• Waking Neighbours & Eating Cake Pops

    It’s the 6th of December and just after 5am. The house is silent and outside, it’s still dark. I’ve only just woken up when my family barrels into my bedroom. They’re already singing Happy Birthday when I lay eyes on them. Mom’s leading the pack, waving her hands to direct the traffic of bodies into my room – like some sort of conductor. My brothers are close behind, followed by my father who is flanked by our dogs and the one cat that cares enough to join in. Crumb (9) (not his real name) and Nugget (5) (not his real name) lead the singing. Their voices carry through our otherwise…

  • tea and autumn leaves on wooden background: 5 useless skills I'm great at

    5 Useless Skills I’m Great At

    We’ve all got things we deem ourselves to be great at; skills that aren’t particularly useful – but we’re kind-of-sort-of proud of them nevertheless. Not to toot my own horn or anything, but I’m kind of good at these 5 things (and they’re almost entirely useless).  1. Quoting Dirty Dancing I’m not ashamed to admit it: I’ve seen the 1987 version of Dirty Dancing 9 times (and counting). I can quote a large portion of the film – not just the famous “nobody puts baby in the corner”  line. And, in case you were doubting my dedication, I’ve got a plant named Frances. There’s something about the film that I…

  • title graphic, flowers on white background: thank you

    Thank You

    Last week I set out to write a thank-you note a day. I knew it wasn’t an ambitious undertaking by any means, and that it’d be easy to achieve – but that’s wasn’t the point. The point is: I wanted to appreciate more. And I figured a good way to do that was to write thank-you notes. It didn’t really matter what I was thankful for on the day – little things like clean bed sheets and chocolate filled croissants or, bigger things like the dinner on my plate and the clothes on my back. It only mattered that I took some time to identify them. By the middle of…

  • Storm on the Horizon Title Image: How to be above average

    A Beginner’s Guide To Being Above Average

    The truth is: we can’t all go to space or, climb Everest or, write a one-hit-wonder that catapults us to fame overnight. But you know what we can do? We can throw away the empty toilet roll. And sometimes, that’s all that’s needed to improve someone’s day. On a day to day basis, it’s often the little things that count most. So here are 15 bits of unsolicited advice about kicking everyday mediocrity to the curb, from an 18-year-old who a) has a lot to learn about life, b) (probably) gets too little sleep and, c) is happy spending all day in her pyjamas.  “Great things are done by a…

  • title card - Storm on the Horizon: you're going to be fine

    To Summarise: You’re Going To Be Fine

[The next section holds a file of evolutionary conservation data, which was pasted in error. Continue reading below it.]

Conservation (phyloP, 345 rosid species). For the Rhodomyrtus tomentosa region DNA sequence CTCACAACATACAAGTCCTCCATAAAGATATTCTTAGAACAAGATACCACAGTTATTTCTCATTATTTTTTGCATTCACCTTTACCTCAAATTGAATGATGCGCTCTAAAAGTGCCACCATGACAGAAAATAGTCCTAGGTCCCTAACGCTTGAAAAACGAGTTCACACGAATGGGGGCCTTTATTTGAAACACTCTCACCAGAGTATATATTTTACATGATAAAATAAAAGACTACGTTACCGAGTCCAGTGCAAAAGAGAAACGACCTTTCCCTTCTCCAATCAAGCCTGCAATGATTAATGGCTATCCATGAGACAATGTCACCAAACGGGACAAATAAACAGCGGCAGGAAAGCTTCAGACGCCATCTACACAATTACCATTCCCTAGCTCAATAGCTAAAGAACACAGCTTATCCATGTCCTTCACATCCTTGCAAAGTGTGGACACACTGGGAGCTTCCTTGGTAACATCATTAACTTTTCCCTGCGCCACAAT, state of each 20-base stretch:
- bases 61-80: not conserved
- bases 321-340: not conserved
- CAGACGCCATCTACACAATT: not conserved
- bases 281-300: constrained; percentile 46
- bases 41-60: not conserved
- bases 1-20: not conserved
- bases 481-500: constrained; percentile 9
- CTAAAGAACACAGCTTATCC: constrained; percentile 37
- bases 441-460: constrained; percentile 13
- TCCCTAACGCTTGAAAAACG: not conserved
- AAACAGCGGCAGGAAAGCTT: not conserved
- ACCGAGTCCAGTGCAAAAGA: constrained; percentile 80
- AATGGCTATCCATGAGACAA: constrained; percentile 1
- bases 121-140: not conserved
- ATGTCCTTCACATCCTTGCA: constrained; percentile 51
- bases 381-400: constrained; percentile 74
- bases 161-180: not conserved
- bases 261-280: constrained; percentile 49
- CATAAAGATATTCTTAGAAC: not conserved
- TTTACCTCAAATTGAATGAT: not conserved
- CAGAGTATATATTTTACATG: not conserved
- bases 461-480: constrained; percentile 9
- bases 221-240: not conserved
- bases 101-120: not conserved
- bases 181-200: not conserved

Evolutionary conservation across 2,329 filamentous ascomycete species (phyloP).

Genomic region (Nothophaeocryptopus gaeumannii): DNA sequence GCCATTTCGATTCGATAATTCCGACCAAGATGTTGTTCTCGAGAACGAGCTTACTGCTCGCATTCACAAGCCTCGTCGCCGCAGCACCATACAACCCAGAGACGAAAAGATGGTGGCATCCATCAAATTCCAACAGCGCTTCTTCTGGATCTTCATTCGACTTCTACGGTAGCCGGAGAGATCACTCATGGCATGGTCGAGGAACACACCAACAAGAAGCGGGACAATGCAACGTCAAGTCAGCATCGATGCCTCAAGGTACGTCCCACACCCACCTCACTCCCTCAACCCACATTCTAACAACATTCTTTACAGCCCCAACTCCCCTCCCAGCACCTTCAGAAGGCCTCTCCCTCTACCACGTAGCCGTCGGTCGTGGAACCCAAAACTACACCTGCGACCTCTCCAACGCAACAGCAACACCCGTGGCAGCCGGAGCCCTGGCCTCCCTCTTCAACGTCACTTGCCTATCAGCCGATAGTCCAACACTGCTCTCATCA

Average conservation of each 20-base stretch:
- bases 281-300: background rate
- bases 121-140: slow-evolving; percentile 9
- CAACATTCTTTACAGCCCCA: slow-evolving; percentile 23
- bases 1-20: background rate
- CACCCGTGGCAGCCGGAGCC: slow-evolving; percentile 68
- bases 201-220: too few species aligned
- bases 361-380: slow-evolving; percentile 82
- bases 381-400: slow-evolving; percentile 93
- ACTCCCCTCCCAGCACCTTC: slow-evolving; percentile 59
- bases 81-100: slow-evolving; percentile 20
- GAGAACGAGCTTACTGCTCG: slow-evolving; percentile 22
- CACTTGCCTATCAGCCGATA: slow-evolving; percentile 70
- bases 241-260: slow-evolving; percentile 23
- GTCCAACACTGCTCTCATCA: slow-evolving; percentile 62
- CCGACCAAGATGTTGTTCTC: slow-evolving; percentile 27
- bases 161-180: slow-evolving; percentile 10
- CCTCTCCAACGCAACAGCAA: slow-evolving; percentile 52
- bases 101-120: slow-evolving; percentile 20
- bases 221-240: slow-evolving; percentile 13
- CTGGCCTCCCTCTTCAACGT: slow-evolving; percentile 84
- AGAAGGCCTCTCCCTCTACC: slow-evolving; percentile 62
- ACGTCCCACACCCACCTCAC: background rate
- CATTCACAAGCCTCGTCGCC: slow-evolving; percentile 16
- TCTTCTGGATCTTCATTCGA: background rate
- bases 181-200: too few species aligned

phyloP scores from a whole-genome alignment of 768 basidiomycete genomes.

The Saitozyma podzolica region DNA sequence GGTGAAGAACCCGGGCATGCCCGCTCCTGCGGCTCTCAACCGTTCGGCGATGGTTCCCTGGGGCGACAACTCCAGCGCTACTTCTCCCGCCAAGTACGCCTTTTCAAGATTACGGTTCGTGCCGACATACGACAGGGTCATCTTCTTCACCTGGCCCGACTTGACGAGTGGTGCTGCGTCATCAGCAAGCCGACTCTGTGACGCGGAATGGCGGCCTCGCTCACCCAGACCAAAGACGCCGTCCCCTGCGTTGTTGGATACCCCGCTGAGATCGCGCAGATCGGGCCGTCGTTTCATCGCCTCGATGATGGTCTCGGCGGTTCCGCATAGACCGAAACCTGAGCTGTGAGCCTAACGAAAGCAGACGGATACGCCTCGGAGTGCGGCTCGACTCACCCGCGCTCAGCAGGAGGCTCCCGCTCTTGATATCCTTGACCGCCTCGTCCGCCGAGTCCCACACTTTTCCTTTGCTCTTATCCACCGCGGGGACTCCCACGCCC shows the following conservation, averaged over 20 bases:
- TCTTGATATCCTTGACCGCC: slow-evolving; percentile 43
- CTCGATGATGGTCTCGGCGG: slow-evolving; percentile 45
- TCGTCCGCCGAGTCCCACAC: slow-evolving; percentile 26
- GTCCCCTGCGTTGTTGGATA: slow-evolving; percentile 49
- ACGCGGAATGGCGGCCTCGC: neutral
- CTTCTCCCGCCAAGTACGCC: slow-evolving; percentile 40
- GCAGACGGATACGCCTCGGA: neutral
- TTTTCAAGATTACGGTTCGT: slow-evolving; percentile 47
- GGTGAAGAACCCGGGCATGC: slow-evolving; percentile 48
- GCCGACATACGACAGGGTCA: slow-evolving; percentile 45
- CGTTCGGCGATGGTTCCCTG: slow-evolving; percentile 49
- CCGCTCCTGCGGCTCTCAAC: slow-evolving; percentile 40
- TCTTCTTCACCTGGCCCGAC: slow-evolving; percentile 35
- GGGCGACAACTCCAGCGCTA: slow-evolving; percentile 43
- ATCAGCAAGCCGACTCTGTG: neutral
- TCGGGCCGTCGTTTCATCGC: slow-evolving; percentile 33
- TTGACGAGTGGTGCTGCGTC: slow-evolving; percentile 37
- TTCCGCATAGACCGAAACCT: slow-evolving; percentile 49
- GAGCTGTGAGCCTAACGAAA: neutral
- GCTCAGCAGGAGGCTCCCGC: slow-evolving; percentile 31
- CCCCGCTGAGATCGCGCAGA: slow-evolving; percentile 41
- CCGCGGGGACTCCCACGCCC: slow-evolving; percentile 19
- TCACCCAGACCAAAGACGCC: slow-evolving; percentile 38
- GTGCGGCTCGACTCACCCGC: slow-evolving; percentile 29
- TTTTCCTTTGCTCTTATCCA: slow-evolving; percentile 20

Dear Storm At thirteen you think you have everything figured out. You’ve got these big dreams and even bigger ambitions. Your future plans are typed out, taped into a notebook – your equivalent of set in stone – and you think you’re ready for whatever’s coming. The plan is to finish high school with all A’s and then dive right in to a journalism degree. You think you’ll work for a newspaper, write words that change the world, live in an apartment with French windows and a view of the ocean. You want to meet a boy who likes symphonies as much as you do and sip caffeinated drinks until…

  • title image for Storm on the Horizon: I didn't sign up for this

    I Didn’t Sign Up For This

    I was 9 when my mom sat me down an announced we’d be getting an addition to the family. Instantly, I was overjoyed. A puppy! A kitten! I began brainstorming name ideas – spot, meow, moo, fish? Then, I considered how much negotiating would be necessary before I got permission for the animal to sleep on my bed. That’s when mom popped my bubble. “How do you feel about having a little brother or sister?” A little—what?? I’d been an only child for 9 years (and it’d been great, by the way: no sharing my room, parents, toys, treats or cake). “Storm? How does that sound?” I’ll tell you the…

  • Title image. Notebook, pen and laptop.

    I Wrote A Book When I Was 7 (it was awful)

    When I was seven, I wrote Standing in the Night: a four-page catastrophe, riddled with spelling errors and based (heavily) on a TV show my parents were watching at the time. Unsurprisingly: it’s not good. But despite its many (many) flaws, it will always be my own personal masterpiece. This story marks the beginning of my deep-rooted love for writing and has the sort of charm that can only really be created by a seven-year-old with high ambitions, and a stomach filled with cupcake icing. Since then, writing has played a key role in my life. While my friends played make-believe at school, I was hunkered down with pencils and…